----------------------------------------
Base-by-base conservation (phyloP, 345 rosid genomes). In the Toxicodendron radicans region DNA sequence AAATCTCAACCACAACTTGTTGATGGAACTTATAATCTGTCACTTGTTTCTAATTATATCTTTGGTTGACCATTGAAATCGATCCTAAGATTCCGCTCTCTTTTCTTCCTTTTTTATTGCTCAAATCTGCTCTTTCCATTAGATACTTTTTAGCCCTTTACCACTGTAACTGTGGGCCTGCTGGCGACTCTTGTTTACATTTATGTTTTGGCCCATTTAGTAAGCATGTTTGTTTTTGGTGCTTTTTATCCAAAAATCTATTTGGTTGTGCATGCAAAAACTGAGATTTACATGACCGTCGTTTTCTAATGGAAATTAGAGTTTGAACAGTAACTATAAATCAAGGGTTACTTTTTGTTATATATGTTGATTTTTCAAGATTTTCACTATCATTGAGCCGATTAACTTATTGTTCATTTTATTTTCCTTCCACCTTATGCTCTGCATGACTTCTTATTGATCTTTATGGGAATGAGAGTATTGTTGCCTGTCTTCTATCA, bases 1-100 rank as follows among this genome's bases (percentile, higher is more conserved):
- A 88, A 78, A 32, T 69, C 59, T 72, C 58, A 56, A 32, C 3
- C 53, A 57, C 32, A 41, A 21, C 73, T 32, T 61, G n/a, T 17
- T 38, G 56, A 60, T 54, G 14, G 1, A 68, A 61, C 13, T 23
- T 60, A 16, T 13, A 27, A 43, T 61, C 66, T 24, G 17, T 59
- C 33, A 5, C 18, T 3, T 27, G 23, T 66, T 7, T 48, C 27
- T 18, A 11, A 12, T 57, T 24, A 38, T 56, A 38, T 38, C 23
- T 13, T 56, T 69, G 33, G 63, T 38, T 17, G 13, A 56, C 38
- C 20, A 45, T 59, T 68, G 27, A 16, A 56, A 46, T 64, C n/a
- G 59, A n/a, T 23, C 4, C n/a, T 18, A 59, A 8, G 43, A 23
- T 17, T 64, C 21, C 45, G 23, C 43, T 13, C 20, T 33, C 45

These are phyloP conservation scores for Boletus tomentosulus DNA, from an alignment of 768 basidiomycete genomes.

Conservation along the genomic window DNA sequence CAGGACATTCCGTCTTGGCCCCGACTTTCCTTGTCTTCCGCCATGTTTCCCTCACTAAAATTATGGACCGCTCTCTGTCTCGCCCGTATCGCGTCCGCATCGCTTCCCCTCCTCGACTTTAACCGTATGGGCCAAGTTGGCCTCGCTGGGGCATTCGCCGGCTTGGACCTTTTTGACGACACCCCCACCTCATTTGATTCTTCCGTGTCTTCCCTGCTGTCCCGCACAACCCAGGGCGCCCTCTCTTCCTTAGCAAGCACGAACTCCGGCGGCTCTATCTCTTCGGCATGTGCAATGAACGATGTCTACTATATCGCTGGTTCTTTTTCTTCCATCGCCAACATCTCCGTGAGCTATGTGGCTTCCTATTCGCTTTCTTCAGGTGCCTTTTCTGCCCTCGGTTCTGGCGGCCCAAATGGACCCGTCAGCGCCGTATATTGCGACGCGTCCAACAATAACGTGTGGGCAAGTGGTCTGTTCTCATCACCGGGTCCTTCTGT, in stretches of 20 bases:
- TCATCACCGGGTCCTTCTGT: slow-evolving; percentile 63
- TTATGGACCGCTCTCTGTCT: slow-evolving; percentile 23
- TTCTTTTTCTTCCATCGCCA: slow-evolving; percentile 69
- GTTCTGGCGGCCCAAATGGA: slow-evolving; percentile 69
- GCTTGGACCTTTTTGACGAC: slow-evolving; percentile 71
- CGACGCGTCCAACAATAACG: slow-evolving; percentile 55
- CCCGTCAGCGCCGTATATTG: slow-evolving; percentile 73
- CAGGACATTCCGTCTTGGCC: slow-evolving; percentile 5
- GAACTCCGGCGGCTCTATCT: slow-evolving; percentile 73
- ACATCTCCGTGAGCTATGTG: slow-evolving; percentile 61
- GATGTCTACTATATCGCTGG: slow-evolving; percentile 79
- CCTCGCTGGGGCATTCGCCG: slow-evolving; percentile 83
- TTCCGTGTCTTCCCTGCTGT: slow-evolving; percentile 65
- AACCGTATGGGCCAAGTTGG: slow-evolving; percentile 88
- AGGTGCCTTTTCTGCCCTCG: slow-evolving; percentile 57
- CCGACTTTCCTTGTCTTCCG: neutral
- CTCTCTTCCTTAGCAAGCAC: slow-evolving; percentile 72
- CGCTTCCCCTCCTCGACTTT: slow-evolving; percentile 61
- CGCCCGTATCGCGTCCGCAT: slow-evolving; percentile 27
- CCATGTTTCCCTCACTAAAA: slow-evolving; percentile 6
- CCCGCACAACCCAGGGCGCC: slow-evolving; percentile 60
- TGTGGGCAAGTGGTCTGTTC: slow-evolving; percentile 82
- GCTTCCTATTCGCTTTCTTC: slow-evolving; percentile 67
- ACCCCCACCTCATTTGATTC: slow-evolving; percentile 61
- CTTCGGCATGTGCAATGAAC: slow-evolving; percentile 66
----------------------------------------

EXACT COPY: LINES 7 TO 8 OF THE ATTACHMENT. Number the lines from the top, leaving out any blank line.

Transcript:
- T 18, A 11, A 12, T 57, T 24, A 38, T 56, A 38, T 38, C 23
- T 13, T 56, T 69, G 33, G 63, T 38, T 17, G 13, A 56, C 38